By Creig Ewing
Isabel Hagen is a rarity in the standup comedy world. On her website you can see videos of her performing standup on network television as well as playing viola on an NPR Tiny Desk concert.
Isabel has appeared on The Tonight Show with Jimmy Fallon, most recently on Oct. 26. She also was featured as a New Face of Comedy at the Just For Laughs Festival in Montreal.
As a violist, she has performed on Broadway and toured internationally. She also has a comedy web series that she wrote, directed and stars in — Is A Violist on YouTube.
Isabel took the time to answer 5 questions from Louisville Laughs.
Louisville Laughs: You started standup after earning a masters in viola performance at Julliard. Were you always trying to make your fellow Juilliard students laugh? Are they a tough audience?
Isabel Hagen: Yes, I used to write for a Juilliard student newspaper that my friend started called “The Yard.” I would write the funny back page, or the “Backyard” as we called it.
I would also say funny things in my recitals. I’d talk about the piece I was about to perform and make some attempt at a joke before starting to play. I think classical musicians are the best audience for comedy. We’re all so on edge and have spent so much time alone in rooms practicing, that any opportunity to laugh is a welcome relief.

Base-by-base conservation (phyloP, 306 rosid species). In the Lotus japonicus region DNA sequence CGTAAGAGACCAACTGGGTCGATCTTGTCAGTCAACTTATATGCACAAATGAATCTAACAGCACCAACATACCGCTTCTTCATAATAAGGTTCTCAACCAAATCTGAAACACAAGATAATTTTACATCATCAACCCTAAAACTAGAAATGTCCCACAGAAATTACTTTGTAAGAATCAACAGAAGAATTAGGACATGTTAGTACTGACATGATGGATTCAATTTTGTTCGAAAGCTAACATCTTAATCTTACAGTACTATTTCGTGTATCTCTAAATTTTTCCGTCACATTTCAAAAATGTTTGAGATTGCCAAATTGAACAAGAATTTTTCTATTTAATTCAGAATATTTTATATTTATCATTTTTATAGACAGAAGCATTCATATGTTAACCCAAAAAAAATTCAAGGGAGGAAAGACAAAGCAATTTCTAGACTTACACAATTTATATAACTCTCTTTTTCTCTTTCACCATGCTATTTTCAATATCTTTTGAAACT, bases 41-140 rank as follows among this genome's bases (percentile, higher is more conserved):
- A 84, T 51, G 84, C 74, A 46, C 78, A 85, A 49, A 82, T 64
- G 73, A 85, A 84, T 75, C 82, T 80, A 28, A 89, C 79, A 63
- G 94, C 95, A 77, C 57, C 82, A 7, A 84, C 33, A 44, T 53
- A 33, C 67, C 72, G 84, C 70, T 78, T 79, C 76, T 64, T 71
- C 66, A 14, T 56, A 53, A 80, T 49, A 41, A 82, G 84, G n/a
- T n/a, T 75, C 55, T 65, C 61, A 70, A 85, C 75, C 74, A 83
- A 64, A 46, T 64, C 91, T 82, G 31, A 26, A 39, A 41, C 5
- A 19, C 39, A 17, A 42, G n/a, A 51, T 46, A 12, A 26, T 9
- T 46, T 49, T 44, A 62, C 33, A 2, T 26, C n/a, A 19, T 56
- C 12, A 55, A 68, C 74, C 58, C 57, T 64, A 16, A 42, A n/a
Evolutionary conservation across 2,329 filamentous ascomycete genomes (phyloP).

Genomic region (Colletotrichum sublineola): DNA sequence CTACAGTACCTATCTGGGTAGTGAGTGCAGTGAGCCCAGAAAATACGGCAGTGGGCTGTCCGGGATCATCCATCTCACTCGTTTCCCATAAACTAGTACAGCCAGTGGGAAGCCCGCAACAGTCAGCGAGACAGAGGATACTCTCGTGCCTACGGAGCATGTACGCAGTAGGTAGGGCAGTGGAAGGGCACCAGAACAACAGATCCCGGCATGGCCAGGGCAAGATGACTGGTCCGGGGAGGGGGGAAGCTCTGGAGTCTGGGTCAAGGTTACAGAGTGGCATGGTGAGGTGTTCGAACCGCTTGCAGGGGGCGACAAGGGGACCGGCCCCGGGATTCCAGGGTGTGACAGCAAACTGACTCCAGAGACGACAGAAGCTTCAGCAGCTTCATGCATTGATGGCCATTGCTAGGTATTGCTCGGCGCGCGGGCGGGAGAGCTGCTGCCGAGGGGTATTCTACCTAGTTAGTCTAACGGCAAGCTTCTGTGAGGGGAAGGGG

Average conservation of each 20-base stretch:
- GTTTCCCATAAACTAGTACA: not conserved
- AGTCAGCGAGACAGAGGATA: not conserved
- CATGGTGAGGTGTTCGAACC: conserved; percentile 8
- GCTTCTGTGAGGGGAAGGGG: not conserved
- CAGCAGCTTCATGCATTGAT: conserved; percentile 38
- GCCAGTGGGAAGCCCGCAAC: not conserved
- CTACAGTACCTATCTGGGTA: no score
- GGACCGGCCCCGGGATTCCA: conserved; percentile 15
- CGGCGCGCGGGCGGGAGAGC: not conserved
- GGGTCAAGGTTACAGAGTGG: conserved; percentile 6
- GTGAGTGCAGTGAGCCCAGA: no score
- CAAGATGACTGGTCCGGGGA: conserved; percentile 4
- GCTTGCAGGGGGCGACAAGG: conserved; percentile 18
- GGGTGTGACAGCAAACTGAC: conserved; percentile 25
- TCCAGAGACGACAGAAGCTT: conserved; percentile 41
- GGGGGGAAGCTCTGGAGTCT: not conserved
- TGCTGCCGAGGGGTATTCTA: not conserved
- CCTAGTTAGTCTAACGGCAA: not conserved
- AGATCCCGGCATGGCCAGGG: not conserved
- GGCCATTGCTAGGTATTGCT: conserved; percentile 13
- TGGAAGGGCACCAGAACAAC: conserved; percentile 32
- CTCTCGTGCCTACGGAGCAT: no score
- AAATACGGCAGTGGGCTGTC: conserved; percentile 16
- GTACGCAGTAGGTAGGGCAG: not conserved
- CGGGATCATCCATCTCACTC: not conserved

Is it more intimidating to play viola for a group of strangers or do standup?
Definitely more intimidating to play viola for strangers. I’m always trying to prove myself and my ability as a musician. It stresses me out. And on the flip side, I actually only like performing comedy if it’s in front of strangers.
It doesn’t work quite as well doing jokes about yourself when the audience already knows you personally. It just gets awkward.
What is the most unusual viola or comedy gig you have had?
I was once hired to play background string quartets in a mansion in upstate NY for a couple’s private anniversary dinner. It was just us four musicians and the couple in a giant house. It got weird.
If Juilliard had a program for comedy, what should they teach?
They should teach how to bomb over and over again and not want to quit, because that’s what it takes to become good at comedy. You have to be willing to take risks and bomb, over and over again.
What is your comedy horror story?
I recently did a show on the road, and there were only about 10 people in the audience (and the show was in a big theater so it felt really empty). And the 10 people included two of my distant cousins who happened to show up, and a mom and dad and their two kids who were in middle school.
And I had a really dirty set planned. And I was supposed to perform for an hour. I got through it, but I was very sweaty by the end.
Don’t miss Isabel Hagen at Planet of the Tapes on Nov. 11 and 12. Get your tickets here.